Freedom Writer |
March 1996 |
Five tips for social action
Mel White is the national minister of justice for the Universal
Fellowship of Metropolitan Community Churches, the only Christian
denomination with a primary outreach to gays and lesbians. For 30
years, Dr. White served the evangelical Christian community as a
pastor, seminary professor, best-selling author,
prize-winning filmmaker, communications consultant, and ghostwriter to
some of its most famous and powerful leaders, including Billy Graham,
Jerry Falwell, Dr. James Kennedy, Ollie North, and Pat Robertson. In
1993 he was installed as dean of the Cathedral of Hope
Metropolitan Community Church in Dallas, Texas. With 14,000
congregants, it is the nation's largest gay and lesbian congregation.
Dr. White is the author of Stranger at the Gate: To Be Gay and
Christian in America.
Dr. White delivered the closing address at the "Spotlight on the Right
Conference," sponsored by the Institute for the Study of the Religious
Right and the MultiCultural Collaborative held at Holman United
Methodist Church in Los Angeles on November 21, 1995. These five tips
for social action are excerpted from his remarks.
© 1998 Institute for First Amendment Studies, Inc.
- Never be silent or inactive in the face of injustice. Never.
- Secondly, a belief that the Creator, Allah, God, your higher
power, the highest power is, at its heart, at her heart, at his heart,
pro-justice. When you are doing something for justice, to make things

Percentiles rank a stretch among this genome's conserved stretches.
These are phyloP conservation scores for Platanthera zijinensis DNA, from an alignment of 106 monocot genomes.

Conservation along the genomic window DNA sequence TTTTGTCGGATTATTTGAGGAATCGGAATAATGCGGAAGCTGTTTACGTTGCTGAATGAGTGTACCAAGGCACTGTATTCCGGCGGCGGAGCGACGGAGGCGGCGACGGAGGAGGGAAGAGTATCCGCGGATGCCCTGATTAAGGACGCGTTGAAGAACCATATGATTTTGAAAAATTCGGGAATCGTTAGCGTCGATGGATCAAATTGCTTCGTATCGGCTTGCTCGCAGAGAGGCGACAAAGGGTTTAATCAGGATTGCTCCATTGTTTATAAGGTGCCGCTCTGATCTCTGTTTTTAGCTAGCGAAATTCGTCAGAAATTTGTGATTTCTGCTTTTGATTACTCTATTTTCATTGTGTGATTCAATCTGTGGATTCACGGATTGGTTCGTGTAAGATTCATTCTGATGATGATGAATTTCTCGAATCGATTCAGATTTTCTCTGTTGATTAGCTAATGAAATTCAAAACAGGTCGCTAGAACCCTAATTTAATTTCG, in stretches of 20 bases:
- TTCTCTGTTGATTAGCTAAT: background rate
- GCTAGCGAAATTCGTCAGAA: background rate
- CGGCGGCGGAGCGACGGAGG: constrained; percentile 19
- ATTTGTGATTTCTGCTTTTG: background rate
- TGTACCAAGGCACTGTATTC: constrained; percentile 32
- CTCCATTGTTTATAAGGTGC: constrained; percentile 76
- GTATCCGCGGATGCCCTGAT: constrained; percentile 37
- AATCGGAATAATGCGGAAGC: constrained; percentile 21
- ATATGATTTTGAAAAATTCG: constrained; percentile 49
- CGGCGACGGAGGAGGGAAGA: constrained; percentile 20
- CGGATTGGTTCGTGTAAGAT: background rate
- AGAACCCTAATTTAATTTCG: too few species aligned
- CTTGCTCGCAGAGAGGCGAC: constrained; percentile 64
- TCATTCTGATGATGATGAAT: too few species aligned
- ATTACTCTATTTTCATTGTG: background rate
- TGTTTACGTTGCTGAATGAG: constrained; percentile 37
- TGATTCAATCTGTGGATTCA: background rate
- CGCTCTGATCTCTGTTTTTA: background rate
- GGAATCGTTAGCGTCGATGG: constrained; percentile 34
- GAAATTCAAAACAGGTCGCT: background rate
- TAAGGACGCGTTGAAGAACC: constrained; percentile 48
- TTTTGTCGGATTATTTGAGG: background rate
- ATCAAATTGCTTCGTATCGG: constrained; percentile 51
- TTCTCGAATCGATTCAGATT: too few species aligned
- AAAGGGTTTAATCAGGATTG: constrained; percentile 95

fair for God's little ones, you are on the side of the universe! You
have to believe that. Ghandi was not a Christian. He said, "I might
have become one, but I never met one." Whether you are reading the
Buddhists or the Hindus or the Christians or the Jews, at the heart of
their understanding is that the Creator is — at the heart —
Jeremiah says, "Justice is where God sits." Micah says, "Justice is
the place God lives." When you do justice, something happens to
transform your life. Ghandi says he started out working to get the
British out of India. But then he realized that what was happening to
the people who got the idea, was that the captivity was getting out of
them, whether the British left or not. Once you discover Soul Force,
no one can keep you in chains.
- The third rule is, we have an amazing ability to change. Our
adversary has an amazing resilience to change for the good. You should
read the correspondence of when Martin Luther King Jr. came out saying
that Governor Wallace could become an integrationist. He got dumped
on. And when I was in jail in Virginia Beach, Gary got me a newspaper
photo of Mr. Wallace sitting at the bridge at Birmingham saying, "I
was wrong." And King, from wherever his eternal soul rests, says, "I
told you so."
- The fourth rule is that the only thing we have to counteract
misinformation is truth. Truth and love, relentlessly.
- Fifth, don't confuse the adversary with the adversary's ideas.
Separate the person from the idea. "They are victims of misinformation
just like you were, Mel!" Pat Robertson has simply not caught on yet.
He will catch on. He's a victim of misinformation. See him as that.